Mrs May’s obstinacy on visas for students from developing countries is an economic nonsense. In any event, most third countries would prefer access to the EU single market to a trade deal with the UK.
The Divisional Court Ruling on the Article 50 Challenge and the Appeal
The case is entitled: The Queen on the application of (1) Gina Miller & (2) Deir Tozetti Dos Santos -v- The Secretary of State for Exiting the European Union and the Citation is 2016 EWHC 2768 (Admin). The case was heard by a strong Divisional Court composed of the Lord Chief Justice, the Master of the Rolls and Lord Justice Sales and the Judgement of the Court was delivered on 3rd November 2016. It emphatically concluded the the Secretary of State could not use prerogative powers to give the requisite Article 50 notice to to the European Commission. The Court held that this was a matter for Parliament.
The Financial Times gave a very measured account of the Judgment: “High Court delivers blow to UK’s Brexit plans” and there was a good article by Professor Joe Murkins of the London School of Economics: “The High Court ruling explained: An embarrassing lesson for Theresa May’s government“. Rightly, this latter article concluded with these words:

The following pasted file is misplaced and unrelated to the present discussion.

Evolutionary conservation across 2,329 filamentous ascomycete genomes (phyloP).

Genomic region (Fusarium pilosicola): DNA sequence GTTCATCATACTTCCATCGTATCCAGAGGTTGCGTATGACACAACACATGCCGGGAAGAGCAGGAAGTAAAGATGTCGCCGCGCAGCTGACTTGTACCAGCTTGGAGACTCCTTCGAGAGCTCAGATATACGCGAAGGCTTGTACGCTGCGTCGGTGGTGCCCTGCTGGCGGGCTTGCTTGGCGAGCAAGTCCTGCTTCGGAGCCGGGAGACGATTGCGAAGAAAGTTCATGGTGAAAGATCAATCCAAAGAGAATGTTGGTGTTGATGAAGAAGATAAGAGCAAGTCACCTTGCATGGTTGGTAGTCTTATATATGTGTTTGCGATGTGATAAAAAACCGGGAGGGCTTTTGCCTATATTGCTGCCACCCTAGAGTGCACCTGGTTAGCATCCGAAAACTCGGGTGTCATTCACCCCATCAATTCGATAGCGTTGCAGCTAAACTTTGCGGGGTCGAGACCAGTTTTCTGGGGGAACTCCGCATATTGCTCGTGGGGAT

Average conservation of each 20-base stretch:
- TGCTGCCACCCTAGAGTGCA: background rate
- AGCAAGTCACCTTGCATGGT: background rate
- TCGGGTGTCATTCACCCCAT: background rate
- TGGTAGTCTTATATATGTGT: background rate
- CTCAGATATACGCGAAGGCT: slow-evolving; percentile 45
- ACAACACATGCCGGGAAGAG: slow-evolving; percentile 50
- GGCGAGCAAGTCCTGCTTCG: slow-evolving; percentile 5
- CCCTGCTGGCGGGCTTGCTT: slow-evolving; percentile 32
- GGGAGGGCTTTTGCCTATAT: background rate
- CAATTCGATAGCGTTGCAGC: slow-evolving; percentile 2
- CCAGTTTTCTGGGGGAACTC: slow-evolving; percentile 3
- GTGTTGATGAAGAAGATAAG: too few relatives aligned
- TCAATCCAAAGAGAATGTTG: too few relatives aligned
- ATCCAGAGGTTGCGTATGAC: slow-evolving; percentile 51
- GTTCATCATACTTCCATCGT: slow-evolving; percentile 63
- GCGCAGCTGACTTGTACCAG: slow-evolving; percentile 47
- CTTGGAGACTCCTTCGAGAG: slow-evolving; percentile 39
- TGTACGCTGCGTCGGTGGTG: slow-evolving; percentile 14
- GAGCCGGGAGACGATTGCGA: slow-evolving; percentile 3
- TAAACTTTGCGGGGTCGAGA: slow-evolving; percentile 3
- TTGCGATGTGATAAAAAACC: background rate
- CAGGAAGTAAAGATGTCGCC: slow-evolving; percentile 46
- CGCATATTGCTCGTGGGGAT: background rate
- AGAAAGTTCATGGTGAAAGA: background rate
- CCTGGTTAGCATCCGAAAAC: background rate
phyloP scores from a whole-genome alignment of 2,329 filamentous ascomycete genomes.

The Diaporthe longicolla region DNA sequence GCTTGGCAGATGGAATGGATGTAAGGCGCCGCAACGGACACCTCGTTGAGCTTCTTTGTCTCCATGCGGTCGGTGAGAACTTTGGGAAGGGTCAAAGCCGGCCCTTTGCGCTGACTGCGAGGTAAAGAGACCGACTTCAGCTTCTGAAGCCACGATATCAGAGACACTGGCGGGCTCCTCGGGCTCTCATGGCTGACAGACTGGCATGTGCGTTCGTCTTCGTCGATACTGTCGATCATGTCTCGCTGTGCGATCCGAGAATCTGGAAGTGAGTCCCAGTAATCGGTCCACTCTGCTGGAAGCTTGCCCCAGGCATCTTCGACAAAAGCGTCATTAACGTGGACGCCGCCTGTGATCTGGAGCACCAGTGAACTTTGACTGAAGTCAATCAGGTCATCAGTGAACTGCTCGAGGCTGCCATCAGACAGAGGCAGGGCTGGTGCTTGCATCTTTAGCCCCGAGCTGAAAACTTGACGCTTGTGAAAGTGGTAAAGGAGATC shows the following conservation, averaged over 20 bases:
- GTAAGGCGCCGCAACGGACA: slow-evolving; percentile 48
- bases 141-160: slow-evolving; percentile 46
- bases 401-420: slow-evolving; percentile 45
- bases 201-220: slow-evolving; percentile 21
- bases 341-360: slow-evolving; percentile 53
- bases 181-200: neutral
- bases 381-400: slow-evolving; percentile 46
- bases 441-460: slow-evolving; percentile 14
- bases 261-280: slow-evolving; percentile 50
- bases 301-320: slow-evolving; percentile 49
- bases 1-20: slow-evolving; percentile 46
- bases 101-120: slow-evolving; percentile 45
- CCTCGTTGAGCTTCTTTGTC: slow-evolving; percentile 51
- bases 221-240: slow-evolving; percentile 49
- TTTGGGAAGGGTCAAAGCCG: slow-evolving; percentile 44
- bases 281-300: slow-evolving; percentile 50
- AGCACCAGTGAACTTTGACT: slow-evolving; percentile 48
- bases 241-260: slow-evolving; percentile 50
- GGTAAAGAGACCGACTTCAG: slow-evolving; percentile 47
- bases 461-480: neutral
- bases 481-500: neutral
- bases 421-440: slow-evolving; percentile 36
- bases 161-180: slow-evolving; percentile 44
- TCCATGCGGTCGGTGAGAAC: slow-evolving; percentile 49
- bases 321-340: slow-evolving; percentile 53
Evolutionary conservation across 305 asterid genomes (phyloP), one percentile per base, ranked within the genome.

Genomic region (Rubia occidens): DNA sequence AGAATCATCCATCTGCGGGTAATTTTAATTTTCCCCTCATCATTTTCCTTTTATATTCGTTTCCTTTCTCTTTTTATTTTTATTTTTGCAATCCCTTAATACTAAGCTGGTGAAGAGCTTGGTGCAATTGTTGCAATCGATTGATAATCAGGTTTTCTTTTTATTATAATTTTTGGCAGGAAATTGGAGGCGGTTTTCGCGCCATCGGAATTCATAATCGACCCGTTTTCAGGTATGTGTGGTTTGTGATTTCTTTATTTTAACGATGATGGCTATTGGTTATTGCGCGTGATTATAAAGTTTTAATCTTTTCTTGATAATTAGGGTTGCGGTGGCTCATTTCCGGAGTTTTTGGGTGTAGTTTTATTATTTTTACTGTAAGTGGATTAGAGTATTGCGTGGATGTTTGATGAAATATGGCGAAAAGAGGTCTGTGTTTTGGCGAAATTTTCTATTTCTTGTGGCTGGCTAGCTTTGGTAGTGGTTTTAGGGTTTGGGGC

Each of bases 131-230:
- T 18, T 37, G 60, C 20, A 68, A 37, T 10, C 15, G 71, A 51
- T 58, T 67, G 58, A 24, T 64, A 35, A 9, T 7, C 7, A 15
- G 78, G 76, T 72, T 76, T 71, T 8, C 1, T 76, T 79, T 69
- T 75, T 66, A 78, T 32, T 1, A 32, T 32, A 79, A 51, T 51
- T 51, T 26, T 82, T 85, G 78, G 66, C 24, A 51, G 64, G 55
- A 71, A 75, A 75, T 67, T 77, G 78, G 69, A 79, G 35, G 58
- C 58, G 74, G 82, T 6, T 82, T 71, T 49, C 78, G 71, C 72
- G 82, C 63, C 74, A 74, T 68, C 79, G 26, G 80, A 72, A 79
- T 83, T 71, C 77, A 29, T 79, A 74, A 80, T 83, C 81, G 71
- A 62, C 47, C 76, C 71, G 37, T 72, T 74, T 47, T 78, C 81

“The High Court’s decision is exemplary in its clarity and reasoning. Anyone interested in a tutorial on the UK constitution should read the first 56 paragraphs. The legal challenge was not supposed to be a major obstacle for the government. All it needed to assert and defend were the UK’s own constitutional requirements. In failing to understand the constitution of its own country, the government was taught an embarrassing lesson by the High Court on the Strand.”
and his article starts with this introduction:-
“Philip Hammond, the chancellor of the exchequer, has responded to his situation sensibly. Yet nothing can disguise the reality that Brexit is likely to make a UK economy already blighted by low and stagnant productivity still weaker. Inevitably, he ignored the details of Brexit. Even he knows little more than the rest of us what is going to happen. But its baleful shadow hangs over the prospects. The UK is likely to be poorer than it would have been if it had not made the decision to exit the EU. The chancellor, the government and the country must live with the results, not least for deficits and debt.”
That seems to me to be a pretty accurate assessment of the present situation. Teresa May’s Ship of Fools looks set to blunder on towards Brexit.